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Whenever we format a disk volume, it is a good idea to name the label so it will be easier to categorize. To label a volume, we can use LABEL command or UI depends on your preference. Windows CE does provide FAT driver and support various format (FAT12, FAT16,FAT32, ExFAT and TFAT - transaction-safe FAT) and many feature to let you scan and even defrag the volume but not labeling.

At any time you format a volume in CE and then mount it on PC, the label is always empty! Of course, you can always label the volume on PC, even it is formatted in CE. So looks like CE does not care about the volume label at all, neither report the label to OS nor changing the label on FAT.So how can we set the volume label in CE?
To Answer this question, we need to know how does FAT stores the volume label. Here are some on-line resources are handy for parsing FAT.


http://en.wikipedia.org/wiki/File_Allocation_Table
http://www.pjrc.com/tech/8051/ide/fat32.html
http://www.microsoft.com/whdc/system/platform/firmware/fatgen.mspx

You can refer to PUBLIC\COMMON\OAK\DRIVERS\FSD\FATUTIL\MAIN\bootsec.h and dosbpb.h or the above links for the fields we discuss here.
The first sector of a FAT Volume (it is not necessary to be the first sector of a disk.) is a FAT boot sector and BPB (BIOS Parameter Block). And at offset 43, bgbsVolumeLabel (or bsVolumeLabel on FAT16) is for storing the volume lable, but note in the spec also indicates "FAT file system drivers should make sure that they update this field when the volume label file in the root directory has its name changed or created.". So we can't just simply update the bgbsVolumeLabel but also need to create a volume lable file in root directory. The volume lable file is not a real file but just a file entry in root directory with zero file lenth and a very special file attribute, ATTR_VOLUME_ID. (defined in public\common\oak\drivers\fsd\fatutil\MAIN\fatutilp.h)

Locating and accessing bootsector is quite straight forward, as long as we know the starting sector of a FAT volume, that's it. But where is the root directory? The layout of a typical FAT is like this



Boot sector (Volume ID in the figure) followed by Reserved Sectors (1 on FAT12/16 and 32 on FAT32), then FAT chain table(s) (can be 1 or 2), after that is the root directory (FAT12/16 and not shows in the figure) then begining of the File and Directories. In FAT12/16, the root directory is placed right after FAT so it is not hard to caculate the offset in the volume. But in FAT32, this rule is no longer true: the first cluster of the root directory is determined by BGBPB_RootDirStrtClus (or offset 44 in boot sector).
Although this field is usually 0x00000002 (it is how CE initial the root directory after formating a volume. Note we should never assume it is always true) which means the first cluster contains data but not like the root directory is contiguous in FAT12/16, it is just like a regular file can be fragmented. So we need to access the root directory (of FAT32) hopping one cluster to another by traversing FAT table.

Let's trace the code now. Although the source of FAT driver is not available in CE Shared Source program, but the formatter, Fatutil.dll, is available in public\common\oak\drivers\fsd\fatutil\MAIN\formatdisk.cpp. Be aware the public code only provides formatter for FAT12/16/32 for ExFAT it is still not available. FormatVolumeInternal is the main worker function. With the knowledge here, you should be able the trace the code easily. But I would like to discuss the following code pieces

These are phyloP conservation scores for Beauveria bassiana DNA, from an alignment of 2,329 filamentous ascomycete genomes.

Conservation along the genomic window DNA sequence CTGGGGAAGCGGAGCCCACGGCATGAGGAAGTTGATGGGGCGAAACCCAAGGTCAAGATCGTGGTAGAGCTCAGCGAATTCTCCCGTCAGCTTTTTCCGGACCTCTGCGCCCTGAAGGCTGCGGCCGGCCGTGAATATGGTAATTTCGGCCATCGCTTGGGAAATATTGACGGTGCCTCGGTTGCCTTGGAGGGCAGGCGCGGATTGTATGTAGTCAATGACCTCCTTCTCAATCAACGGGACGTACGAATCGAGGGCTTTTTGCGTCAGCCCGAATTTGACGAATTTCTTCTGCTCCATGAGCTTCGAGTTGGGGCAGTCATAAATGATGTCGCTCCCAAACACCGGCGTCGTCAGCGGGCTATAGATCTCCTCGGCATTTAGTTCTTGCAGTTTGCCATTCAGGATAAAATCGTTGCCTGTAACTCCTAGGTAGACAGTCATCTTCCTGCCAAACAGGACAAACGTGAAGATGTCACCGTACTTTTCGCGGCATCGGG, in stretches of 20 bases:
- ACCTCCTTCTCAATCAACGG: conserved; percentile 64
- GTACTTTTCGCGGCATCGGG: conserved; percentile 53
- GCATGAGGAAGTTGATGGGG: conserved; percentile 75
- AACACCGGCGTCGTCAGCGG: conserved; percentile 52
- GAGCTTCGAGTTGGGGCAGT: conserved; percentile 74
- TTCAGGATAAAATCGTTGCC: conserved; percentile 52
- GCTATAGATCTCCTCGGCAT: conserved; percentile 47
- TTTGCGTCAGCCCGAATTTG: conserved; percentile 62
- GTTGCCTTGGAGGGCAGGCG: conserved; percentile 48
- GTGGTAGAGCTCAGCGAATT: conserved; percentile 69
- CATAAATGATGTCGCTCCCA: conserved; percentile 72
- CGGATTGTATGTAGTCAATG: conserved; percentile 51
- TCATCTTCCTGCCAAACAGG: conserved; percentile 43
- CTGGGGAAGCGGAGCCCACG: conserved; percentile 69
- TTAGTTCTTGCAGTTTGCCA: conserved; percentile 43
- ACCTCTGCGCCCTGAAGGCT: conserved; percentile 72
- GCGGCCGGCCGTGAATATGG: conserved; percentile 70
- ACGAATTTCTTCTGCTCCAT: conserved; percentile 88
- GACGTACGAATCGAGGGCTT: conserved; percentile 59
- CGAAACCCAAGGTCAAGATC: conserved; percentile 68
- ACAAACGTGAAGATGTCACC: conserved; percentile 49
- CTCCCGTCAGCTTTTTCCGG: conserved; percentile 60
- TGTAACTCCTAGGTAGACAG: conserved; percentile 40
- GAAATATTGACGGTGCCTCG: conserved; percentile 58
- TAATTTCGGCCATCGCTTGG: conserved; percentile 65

dwReservedSectors = (fo.dwFatVersion == 32) ? 32 : 1;
    dwRootEntries = (fo.dwFatVersion == 32) ? 0 : fo.dwRootEntries;

Note the dwReservedSectors is 32 in FAT32 and 1 in FAT12/16. Root Entries is another different mentioned in previous paragraph, 0 for FAT32 (dynamic allocated) and fixed size (usually 512, defined in DEFAULT_ROOT_ENTRIES in public\common\sdk\inc\fatutil.h)
And then here

 

memset(pBootSec->bsVolumeLabel, 0x20, sizeof(pBootSec->bsVolumeLabel));

It sets the Volume Label as empty string.
Now let's carry on to the next section - write the root directory.

    if (fo.dwFatVersion == 32) {

        if (!(fo.dwFlags & FATUTIL_FORMAT_TFAT)) {
            dwRootSectors = dwSectorsPerCluster;
        }
        else {

            DIRENTRY    dirEntry;
            DWORD       offset;
            int               iVolumeNo;

            memset(pbBlock, 0, pdi->di_bytes_per_sect);
            memset(&dirEntry, 0, sizeof(DIRENTRY));
           
            dirEntry.de_attr = ATTR_VOLUME_ID;

            // the first one is volume label
            memcpy(dirEntry.de_name, "TFAT       ", sizeof (dirEntry.de_name));
            memcpy(pbBlock, &dirEntry, sizeof(dirEntry));
            
...
            // Skip the next step of zeroing out clusters
            dwCurrentSec += dwSectorsPerCluster;
            dwRootSectors = 0;
        }
    }

    // Each new root directory sector needs to be zeroed.
    memset(pbBlock, 0, cbSizeBlk);

    iRootSec=0;
    while ( iRootSec < dwRootSectors) {


Basically, the code zero out the each entry in root directory depends on dwRootSectors. In FAT12/16, the dwRootSectors is calculated as the sectors we need for the root entries (512 for most of the case) and in FAT32 it just zero out the one cluster. Please note that, if it is a TFAT volume, it initialize the root directory with special volume label entries for some special purpose. Despite to its unusual initialization process for TFAT, it does provide a example for how to create a volume entry. With some minor modification, we can assign the volume label in FAT formatter and also remember to sync the volume label with bsVolumeLabel or bgbsVolumeLabel in boot sector.

 

 

Posted on Saturday, April 17, 2010 7:20 PM | Back to top


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